Rachel Unthank and the Winterset

Live Review | Memorial Hall, Sheffield | Review by Allan Wilkinson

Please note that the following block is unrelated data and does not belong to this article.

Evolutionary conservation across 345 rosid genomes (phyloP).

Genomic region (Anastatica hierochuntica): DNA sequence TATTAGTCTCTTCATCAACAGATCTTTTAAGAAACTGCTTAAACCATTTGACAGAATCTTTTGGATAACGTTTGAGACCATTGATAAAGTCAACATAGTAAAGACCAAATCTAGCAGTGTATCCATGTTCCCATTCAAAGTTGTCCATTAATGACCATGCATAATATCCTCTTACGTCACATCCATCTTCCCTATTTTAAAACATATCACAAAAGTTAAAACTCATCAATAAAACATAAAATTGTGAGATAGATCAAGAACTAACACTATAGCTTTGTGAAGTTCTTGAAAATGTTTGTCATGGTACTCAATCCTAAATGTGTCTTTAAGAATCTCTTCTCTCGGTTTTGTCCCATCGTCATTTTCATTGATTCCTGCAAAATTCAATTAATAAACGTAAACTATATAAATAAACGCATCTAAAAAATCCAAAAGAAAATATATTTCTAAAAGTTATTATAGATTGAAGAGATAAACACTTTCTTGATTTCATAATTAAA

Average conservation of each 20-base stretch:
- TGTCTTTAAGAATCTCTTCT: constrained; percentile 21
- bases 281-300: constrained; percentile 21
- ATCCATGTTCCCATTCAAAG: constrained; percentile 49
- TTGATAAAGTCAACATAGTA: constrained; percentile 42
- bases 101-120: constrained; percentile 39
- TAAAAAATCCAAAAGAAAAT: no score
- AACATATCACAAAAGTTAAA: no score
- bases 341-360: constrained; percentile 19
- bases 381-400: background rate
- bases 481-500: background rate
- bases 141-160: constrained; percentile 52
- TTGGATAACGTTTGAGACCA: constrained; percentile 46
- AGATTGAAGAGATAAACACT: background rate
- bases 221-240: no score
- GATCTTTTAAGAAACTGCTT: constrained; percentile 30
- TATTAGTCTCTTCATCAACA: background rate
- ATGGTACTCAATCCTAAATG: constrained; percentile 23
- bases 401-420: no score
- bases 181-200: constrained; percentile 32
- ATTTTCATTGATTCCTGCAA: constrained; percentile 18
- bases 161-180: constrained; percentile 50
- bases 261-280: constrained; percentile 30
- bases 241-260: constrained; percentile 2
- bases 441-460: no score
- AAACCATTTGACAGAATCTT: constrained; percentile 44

Sitting in a bar directly opposite the steps leading up to the imposing City Hall in Sheffield, on a particularly cold December evening, half listening to goodness-knows-what over the in-house sound system and sipping a cold Guinness, I idled away half an hour, having arrived in the city earlier than expected.  I could quite easily have passed for a down-and-out vagabond, with a scarf twisted around his neck and the collar on his great coat standing upright against his ears.  Settling deeper into my cosy seat, I took out a notebook and began to scribble.  You would have thought such winter warmery would have sufficiently disguised me, even from my own mother, but my anonymity was soon foiled by three familiar faces peering in through one of the large windows, silhouetted by the amber street lights outside.  They began waving manically in order to get my attention.  Rachel Unthank, her little sister Becky and Niopha Keegan, were just passing by, no doubt killing time before their gig and obviously recognised my receding hairline, forehead shining bright pink from the centre of the pub, a beacon to behold from the darkened Sheffield streets outside, wet with the continual overspill from nearby decorative fountains, which quickly turned to ice.  I waved back in a similarly excited fashion.  A few moments later, the three of them were sitting next to me in the pub, Rachel munching on a chocolate bar, the apparent Holy Grail of their quest which led them to leave the relative comfort and warmth of the Memorial Hall in the first place.  They declined to join me in a Guinness, saying “we have to run and get our frocks on”.  It was only a polite half-hearted offer on my part as I was familiar with their strict rules concerning drinking before a performance.  We did however have a few moments to catch up on things such as the bands’ current tour and in particular, their recent concert appearances supporting Ben Folds, together with their telly debut on Inside Out, a local North East magazine programme, which shows the Unthank siblings at home, around the kitchen table discussing song sources, the ‘whole name thing’ and what it’s like to be ‘thrust into the world of celebrity’.  “It took about nine days of filming to come up with that little piece” Rachel said, taking another bite from her chocolate bar “but it was so nice to have mum in it with us” she added.  Becky apologised to me.  “You’re going to hear all the same songs again tonight” she said, as if it bothered me in the least, quickly followed by “we’re working so hard on new material, I promise”.  This new material, presumably destined for the eagerly awaited third Rachel Unthank and the Winterset album, seems to be coming together and will no doubt make its appearance sometime in the New Year.  For now though, songs like “Felton Lonnin”, “Blue Bleezin’ Blind Drunk” and “Fareweel Regality” continue to be an integral part of their set, and I have to say, I never tire of hearing them.  Delighted to be back in Sheffield once again, a city that holds particularly fond memories for Becky Unthank, who was accidentally punched in the face one night at The Leadmill, by a fist obviously destined for another, presumably more deserving face.  Each of the band members mingled with the audience in their usual approachable manner; there’s never the slightest hint that these girls have been touched by the red carpet nonsense at award ceremonies, or of hiding away in darkened green rooms backstage; they always seem to relish in the company of others.  Rachel told me they were going to play exceptionally well tonight as they felt they owed it to their audience, who may have been let down by some unfortunate tour date re-shuffling, due to the unexpected opportunity to tour with Ben Folds, an opportunity not to be missed.  The rescheduled date at the Memorial Hall tonight suffered very little from the changes as just about every seat in the house was taken.  At this stage in the band’s career, invitations to play with higher profile artists at some of the bigger and more established venues is not only good for each of the individual members of the band, who get to rub shoulders with their heroes, but also good for the bands’ reputation on the general music scene.  The invitation to support fellow Mercury Prize nominee Adele at her Roundhouse concert later this month, is of particular interest.  It makes perfect sense to me that a brilliant singer such as Adele, whose influences are equally shared between Etta James and The Spice Girls, would also love Rachel Unthank and the Winterset.  After a set from fellow North East based duo Jonny Kearney and Lucy Farrell, who were invited by the band to join them on some of their current tour dates, the Winterset took their now familiar places on stage; Steph Connor seated to the left before her grand piano, Niopha Keegan dominating the right side of the stage with fiddle and accordion in tow, and the Unthank siblings centre stage for what felt like a potentially exciting performance before even a single note was struck, plucked or bowed.  The first note was eventually struck by Steph for the intriguing opening of Cyril Tawney’s “On a Monday Morning”, which features the voices of the three women who earlier in the evening were waving at me from outside a pub, each providing a verse and introducing three distinctly different voices.  There’s nothing rushed about the songs, in fact I would go as far to say they are deliberately paced at a slower tempo than you would expect.  This more recent development, especially in some of Becky’s delivery, adds that all important space to the songs, which in turn gives them depth.  “Blue’s Gaen Oot O’the Fashion” remains an audience favourite as it incorporates an infectious refrain that is easy to sing along to, as well as showcasing Rachel and Becky’s clog dancing credentials.  Niopha is the only member of the band who has yet to introduce dance steps to the mix, since newest member Steph Connor demonstrated her ‘crab dance’, which should be available on YouTube before too long.  And everyone thought she was a quiet girl.  Other highlights in the crescent-shaped Memorial Hall tonight included “My Donald”, which is one of the band’s most accomplished pieces in terms of arrangement, verging on classical composition, punctuated by Becky Unthank’s atmospheric retelling of Owen Hand’s classic song; the spooky “I Wish I Wish/Lull I”, which wouldn’t be out of place on a M. Night Shyamalan soundtrack and of course Robert Wyatt’s much discussed and widely loved “Sea Song”, respectfully performed by a band whose intuitive playing allows you to momentarily forget you are hearing just one piano, an accordion and metronomic high heels… and of course, a stunningly original voice.  With an encore of the beautiful “Unst Boat Song”, which like the opening song of the evening, incorporates shared responsibility in singing duties for the verses, we see the four members of the Winterset united in some harmony singing that could not be bettered.